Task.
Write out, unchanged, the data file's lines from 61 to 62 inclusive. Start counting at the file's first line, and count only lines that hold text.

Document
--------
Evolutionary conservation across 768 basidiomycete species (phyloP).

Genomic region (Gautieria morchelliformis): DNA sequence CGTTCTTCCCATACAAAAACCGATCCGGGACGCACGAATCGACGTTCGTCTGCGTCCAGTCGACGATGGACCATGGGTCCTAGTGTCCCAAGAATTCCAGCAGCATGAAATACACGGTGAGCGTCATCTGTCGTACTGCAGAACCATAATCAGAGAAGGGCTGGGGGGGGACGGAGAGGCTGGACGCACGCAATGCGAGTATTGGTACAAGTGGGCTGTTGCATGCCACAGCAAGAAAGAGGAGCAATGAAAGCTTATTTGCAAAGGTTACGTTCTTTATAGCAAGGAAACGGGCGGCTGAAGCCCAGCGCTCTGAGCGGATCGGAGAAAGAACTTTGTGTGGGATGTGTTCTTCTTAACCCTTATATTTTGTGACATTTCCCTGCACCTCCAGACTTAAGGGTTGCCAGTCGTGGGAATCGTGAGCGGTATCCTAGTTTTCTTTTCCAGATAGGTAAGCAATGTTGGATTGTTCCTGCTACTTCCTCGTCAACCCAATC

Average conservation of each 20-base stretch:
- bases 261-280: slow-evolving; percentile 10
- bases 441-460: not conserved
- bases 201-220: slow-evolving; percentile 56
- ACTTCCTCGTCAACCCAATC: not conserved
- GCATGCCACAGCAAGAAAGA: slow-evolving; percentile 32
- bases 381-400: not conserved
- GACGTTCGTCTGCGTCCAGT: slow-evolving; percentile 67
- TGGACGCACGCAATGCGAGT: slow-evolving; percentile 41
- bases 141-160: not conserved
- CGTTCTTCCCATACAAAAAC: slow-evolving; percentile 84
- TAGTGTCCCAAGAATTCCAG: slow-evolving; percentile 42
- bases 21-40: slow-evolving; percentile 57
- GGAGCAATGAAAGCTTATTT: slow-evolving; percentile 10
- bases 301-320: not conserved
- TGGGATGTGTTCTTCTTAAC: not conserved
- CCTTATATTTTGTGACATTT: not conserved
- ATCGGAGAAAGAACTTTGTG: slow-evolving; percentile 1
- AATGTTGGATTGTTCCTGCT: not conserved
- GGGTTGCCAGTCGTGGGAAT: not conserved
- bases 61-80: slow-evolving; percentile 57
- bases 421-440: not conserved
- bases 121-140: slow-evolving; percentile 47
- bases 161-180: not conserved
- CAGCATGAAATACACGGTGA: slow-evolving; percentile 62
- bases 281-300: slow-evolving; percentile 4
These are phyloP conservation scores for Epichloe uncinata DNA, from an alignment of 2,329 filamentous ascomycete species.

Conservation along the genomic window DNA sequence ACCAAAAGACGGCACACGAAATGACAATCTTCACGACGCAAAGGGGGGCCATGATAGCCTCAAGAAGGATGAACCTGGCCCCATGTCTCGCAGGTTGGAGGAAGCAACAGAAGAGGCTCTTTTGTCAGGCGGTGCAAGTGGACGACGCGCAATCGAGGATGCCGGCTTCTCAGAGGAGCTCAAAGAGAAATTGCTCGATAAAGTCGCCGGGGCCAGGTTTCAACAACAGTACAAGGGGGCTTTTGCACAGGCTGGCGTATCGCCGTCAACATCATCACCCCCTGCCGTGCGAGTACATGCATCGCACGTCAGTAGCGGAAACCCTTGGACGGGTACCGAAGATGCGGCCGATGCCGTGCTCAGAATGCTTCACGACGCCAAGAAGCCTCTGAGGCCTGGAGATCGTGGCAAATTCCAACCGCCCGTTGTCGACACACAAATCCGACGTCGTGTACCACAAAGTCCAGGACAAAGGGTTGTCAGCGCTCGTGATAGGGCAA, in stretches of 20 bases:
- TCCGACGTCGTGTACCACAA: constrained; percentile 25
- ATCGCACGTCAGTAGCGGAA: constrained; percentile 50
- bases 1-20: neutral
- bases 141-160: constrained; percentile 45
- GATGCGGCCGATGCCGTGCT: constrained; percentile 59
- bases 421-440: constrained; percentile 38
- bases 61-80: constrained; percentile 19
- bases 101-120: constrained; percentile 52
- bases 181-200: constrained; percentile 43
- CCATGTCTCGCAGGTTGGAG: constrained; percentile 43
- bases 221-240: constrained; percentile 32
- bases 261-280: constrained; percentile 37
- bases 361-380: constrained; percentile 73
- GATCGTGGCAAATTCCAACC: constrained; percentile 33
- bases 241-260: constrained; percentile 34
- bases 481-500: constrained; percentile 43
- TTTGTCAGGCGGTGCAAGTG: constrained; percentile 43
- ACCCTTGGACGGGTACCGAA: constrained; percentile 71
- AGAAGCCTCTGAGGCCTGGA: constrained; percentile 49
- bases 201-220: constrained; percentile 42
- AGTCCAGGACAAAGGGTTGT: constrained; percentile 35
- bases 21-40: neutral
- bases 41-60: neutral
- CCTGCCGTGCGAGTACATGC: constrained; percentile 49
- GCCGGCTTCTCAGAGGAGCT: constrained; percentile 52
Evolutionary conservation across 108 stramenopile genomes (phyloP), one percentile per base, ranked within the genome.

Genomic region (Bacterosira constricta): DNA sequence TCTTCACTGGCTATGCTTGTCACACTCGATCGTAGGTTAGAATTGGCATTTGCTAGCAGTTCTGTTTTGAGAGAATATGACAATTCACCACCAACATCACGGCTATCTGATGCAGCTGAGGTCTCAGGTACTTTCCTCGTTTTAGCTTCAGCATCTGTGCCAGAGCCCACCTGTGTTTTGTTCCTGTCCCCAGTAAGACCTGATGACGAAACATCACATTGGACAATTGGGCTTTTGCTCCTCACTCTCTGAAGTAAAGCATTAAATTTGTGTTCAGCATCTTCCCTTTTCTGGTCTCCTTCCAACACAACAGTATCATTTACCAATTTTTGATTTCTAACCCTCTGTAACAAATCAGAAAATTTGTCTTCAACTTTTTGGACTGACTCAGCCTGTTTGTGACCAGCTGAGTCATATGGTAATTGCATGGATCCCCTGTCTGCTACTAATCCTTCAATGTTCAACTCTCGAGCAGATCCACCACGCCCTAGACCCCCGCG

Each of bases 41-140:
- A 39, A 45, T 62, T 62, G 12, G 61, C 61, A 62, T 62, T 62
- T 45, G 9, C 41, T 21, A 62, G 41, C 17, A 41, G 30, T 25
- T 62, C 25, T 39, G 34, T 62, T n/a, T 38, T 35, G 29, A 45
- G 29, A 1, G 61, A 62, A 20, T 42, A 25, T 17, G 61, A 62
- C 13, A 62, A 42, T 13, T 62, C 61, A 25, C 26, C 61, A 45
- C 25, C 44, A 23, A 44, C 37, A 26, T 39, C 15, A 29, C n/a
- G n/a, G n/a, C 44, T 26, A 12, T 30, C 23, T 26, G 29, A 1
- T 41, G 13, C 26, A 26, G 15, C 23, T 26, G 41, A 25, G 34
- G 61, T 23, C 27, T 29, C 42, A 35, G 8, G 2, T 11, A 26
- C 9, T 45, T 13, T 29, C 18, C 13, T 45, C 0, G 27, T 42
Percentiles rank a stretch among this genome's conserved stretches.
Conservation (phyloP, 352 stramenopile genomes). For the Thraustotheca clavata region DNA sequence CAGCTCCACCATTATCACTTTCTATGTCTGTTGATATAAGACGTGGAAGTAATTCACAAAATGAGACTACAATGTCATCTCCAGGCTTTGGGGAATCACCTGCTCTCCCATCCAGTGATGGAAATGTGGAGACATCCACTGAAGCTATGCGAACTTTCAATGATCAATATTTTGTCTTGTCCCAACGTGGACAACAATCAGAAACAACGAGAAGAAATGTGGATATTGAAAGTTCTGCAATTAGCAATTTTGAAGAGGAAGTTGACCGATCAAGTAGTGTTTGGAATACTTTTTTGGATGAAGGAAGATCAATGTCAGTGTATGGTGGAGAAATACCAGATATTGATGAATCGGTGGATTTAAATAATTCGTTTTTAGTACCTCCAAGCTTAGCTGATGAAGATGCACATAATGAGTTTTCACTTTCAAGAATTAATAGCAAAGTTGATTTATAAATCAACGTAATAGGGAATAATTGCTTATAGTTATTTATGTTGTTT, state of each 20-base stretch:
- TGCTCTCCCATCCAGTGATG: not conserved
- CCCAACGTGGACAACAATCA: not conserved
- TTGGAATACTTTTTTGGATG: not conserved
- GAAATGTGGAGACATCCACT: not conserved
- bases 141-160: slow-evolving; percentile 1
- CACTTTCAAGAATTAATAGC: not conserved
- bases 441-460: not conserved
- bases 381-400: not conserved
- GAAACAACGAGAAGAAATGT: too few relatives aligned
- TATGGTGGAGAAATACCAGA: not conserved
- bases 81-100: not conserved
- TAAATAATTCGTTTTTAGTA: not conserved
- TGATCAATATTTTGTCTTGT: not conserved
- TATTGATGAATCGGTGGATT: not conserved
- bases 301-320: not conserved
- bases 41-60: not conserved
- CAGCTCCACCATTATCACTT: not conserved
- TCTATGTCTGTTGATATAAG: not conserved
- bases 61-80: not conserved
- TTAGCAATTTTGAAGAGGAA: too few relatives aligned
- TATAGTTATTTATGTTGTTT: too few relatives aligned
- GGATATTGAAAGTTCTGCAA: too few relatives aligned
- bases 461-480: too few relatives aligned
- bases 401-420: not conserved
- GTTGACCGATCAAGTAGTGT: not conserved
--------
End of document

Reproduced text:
- T 62, C 25, T 39, G 34, T 62, T n/a, T 38, T 35, G 29, A 45
- G 29, A 1, G 61, A 62, A 20, T 42, A 25, T 17, G 61, A 62